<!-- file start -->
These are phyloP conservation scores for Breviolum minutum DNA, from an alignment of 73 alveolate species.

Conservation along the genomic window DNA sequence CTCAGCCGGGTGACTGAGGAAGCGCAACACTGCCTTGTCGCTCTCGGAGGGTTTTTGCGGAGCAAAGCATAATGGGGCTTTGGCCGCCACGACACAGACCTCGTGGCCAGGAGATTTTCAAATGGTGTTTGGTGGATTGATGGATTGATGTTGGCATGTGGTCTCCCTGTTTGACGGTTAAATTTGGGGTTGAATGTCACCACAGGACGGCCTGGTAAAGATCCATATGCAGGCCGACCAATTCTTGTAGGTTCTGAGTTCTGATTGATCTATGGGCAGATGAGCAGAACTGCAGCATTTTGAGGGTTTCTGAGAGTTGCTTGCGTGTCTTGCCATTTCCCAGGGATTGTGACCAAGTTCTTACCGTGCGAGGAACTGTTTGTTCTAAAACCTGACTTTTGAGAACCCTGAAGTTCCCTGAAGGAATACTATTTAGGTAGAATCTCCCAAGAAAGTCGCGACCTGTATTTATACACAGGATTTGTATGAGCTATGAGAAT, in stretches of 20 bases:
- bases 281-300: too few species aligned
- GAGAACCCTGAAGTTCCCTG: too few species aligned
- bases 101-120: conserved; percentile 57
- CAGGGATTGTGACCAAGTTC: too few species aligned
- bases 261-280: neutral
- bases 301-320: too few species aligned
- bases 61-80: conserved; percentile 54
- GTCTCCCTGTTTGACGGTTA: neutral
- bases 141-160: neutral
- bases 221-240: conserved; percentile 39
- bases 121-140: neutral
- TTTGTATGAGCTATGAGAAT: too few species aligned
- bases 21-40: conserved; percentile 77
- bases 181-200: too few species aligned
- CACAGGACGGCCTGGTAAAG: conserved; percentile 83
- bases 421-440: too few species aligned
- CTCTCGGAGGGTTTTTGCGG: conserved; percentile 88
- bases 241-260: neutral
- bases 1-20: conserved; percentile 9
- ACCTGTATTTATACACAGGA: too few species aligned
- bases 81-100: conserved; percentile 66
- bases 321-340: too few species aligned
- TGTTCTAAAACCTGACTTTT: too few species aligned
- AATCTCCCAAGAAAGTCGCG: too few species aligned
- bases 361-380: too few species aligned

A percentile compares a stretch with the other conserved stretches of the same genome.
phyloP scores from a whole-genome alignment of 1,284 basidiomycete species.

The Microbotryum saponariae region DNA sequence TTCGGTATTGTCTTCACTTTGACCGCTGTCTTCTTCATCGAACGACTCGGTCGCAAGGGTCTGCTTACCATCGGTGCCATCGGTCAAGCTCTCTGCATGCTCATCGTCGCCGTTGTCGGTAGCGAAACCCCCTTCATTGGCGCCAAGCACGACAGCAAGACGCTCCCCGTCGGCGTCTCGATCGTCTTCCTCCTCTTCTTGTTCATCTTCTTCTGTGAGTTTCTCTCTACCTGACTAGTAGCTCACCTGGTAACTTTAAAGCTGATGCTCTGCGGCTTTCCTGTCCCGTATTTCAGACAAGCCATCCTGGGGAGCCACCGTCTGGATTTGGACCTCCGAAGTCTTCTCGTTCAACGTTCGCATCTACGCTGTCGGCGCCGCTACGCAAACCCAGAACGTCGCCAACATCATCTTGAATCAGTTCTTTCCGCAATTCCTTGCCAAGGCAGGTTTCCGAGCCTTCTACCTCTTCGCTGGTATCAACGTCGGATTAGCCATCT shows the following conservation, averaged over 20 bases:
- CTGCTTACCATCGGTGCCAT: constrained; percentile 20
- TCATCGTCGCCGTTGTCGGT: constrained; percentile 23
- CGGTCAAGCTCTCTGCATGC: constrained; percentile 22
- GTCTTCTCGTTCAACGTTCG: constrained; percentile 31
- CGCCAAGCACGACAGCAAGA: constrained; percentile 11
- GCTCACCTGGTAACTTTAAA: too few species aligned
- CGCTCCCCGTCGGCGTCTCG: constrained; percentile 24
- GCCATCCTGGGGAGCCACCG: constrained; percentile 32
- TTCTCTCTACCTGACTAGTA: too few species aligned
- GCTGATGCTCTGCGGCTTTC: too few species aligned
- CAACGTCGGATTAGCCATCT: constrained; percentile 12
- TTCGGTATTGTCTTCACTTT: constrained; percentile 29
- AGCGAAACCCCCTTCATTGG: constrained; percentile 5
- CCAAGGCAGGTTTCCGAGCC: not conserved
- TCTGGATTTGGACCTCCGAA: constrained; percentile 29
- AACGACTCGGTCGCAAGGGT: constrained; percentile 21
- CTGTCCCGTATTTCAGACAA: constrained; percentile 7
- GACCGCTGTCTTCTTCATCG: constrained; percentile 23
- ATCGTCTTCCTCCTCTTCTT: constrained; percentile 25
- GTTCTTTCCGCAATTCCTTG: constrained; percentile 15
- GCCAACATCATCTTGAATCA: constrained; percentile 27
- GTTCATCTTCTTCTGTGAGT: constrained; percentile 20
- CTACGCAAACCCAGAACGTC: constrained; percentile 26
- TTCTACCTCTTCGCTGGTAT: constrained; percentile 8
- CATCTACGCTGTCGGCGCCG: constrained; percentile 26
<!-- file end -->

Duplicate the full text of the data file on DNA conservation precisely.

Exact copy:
These are phyloP conservation scores for Breviolum minutum DNA, from an alignment of 73 alveolate species.

Conservation along the genomic window DNA sequence CTCAGCCGGGTGACTGAGGAAGCGCAACACTGCCTTGTCGCTCTCGGAGGGTTTTTGCGGAGCAAAGCATAATGGGGCTTTGGCCGCCACGACACAGACCTCGTGGCCAGGAGATTTTCAAATGGTGTTTGGTGGATTGATGGATTGATGTTGGCATGTGGTCTCCCTGTTTGACGGTTAAATTTGGGGTTGAATGTCACCACAGGACGGCCTGGTAAAGATCCATATGCAGGCCGACCAATTCTTGTAGGTTCTGAGTTCTGATTGATCTATGGGCAGATGAGCAGAACTGCAGCATTTTGAGGGTTTCTGAGAGTTGCTTGCGTGTCTTGCCATTTCCCAGGGATTGTGACCAAGTTCTTACCGTGCGAGGAACTGTTTGTTCTAAAACCTGACTTTTGAGAACCCTGAAGTTCCCTGAAGGAATACTATTTAGGTAGAATCTCCCAAGAAAGTCGCGACCTGTATTTATACACAGGATTTGTATGAGCTATGAGAAT, in stretches of 20 bases:
- bases 281-300: too few species aligned
- GAGAACCCTGAAGTTCCCTG: too few species aligned
- bases 101-120: conserved; percentile 57
- CAGGGATTGTGACCAAGTTC: too few species aligned
- bases 261-280: neutral
- bases 301-320: too few species aligned
- bases 61-80: conserved; percentile 54
- GTCTCCCTGTTTGACGGTTA: neutral
- bases 141-160: neutral
- bases 221-240: conserved; percentile 39
- bases 121-140: neutral
- TTTGTATGAGCTATGAGAAT: too few species aligned
- bases 21-40: conserved; percentile 77
- bases 181-200: too few species aligned
- CACAGGACGGCCTGGTAAAG: conserved; percentile 83
- bases 421-440: too few species aligned
- CTCTCGGAGGGTTTTTGCGG: conserved; percentile 88
- bases 241-260: neutral
- bases 1-20: conserved; percentile 9
- ACCTGTATTTATACACAGGA: too few species aligned
- bases 81-100: conserved; percentile 66
- bases 321-340: too few species aligned
- TGTTCTAAAACCTGACTTTT: too few species aligned
- AATCTCCCAAGAAAGTCGCG: too few species aligned
- bases 361-380: too few species aligned

A percentile compares a stretch with the other conserved stretches of the same genome.
phyloP scores from a whole-genome alignment of 1,284 basidiomycete species.

The Microbotryum saponariae region DNA sequence TTCGGTATTGTCTTCACTTTGACCGCTGTCTTCTTCATCGAACGACTCGGTCGCAAGGGTCTGCTTACCATCGGTGCCATCGGTCAAGCTCTCTGCATGCTCATCGTCGCCGTTGTCGGTAGCGAAACCCCCTTCATTGGCGCCAAGCACGACAGCAAGACGCTCCCCGTCGGCGTCTCGATCGTCTTCCTCCTCTTCTTGTTCATCTTCTTCTGTGAGTTTCTCTCTACCTGACTAGTAGCTCACCTGGTAACTTTAAAGCTGATGCTCTGCGGCTTTCCTGTCCCGTATTTCAGACAAGCCATCCTGGGGAGCCACCGTCTGGATTTGGACCTCCGAAGTCTTCTCGTTCAACGTTCGCATCTACGCTGTCGGCGCCGCTACGCAAACCCAGAACGTCGCCAACATCATCTTGAATCAGTTCTTTCCGCAATTCCTTGCCAAGGCAGGTTTCCGAGCCTTCTACCTCTTCGCTGGTATCAACGTCGGATTAGCCATCT shows the following conservation, averaged over 20 bases:
- CTGCTTACCATCGGTGCCAT: constrained; percentile 20
- TCATCGTCGCCGTTGTCGGT: constrained; percentile 23
- CGGTCAAGCTCTCTGCATGC: constrained; percentile 22
- GTCTTCTCGTTCAACGTTCG: constrained; percentile 31
- CGCCAAGCACGACAGCAAGA: constrained; percentile 11
- GCTCACCTGGTAACTTTAAA: too few species aligned
- CGCTCCCCGTCGGCGTCTCG: constrained; percentile 24
- GCCATCCTGGGGAGCCACCG: constrained; percentile 32
- TTCTCTCTACCTGACTAGTA: too few species aligned
- GCTGATGCTCTGCGGCTTTC: too few species aligned
- CAACGTCGGATTAGCCATCT: constrained; percentile 12
- TTCGGTATTGTCTTCACTTT: constrained; percentile 29
- AGCGAAACCCCCTTCATTGG: constrained; percentile 5
- CCAAGGCAGGTTTCCGAGCC: not conserved
- TCTGGATTTGGACCTCCGAA: constrained; percentile 29
- AACGACTCGGTCGCAAGGGT: constrained; percentile 21
- CTGTCCCGTATTTCAGACAA: constrained; percentile 7
- GACCGCTGTCTTCTTCATCG: constrained; percentile 23
- ATCGTCTTCCTCCTCTTCTT: constrained; percentile 25
- GTTCTTTCCGCAATTCCTTG: constrained; percentile 15
- GCCAACATCATCTTGAATCA: constrained; percentile 27
- GTTCATCTTCTTCTGTGAGT: constrained; percentile 20
- CTACGCAAACCCAGAACGTC: constrained; percentile 26
- TTCTACCTCTTCGCTGGTAT: constrained; percentile 8
- CATCTACGCTGTCGGCGCCG: constrained; percentile 26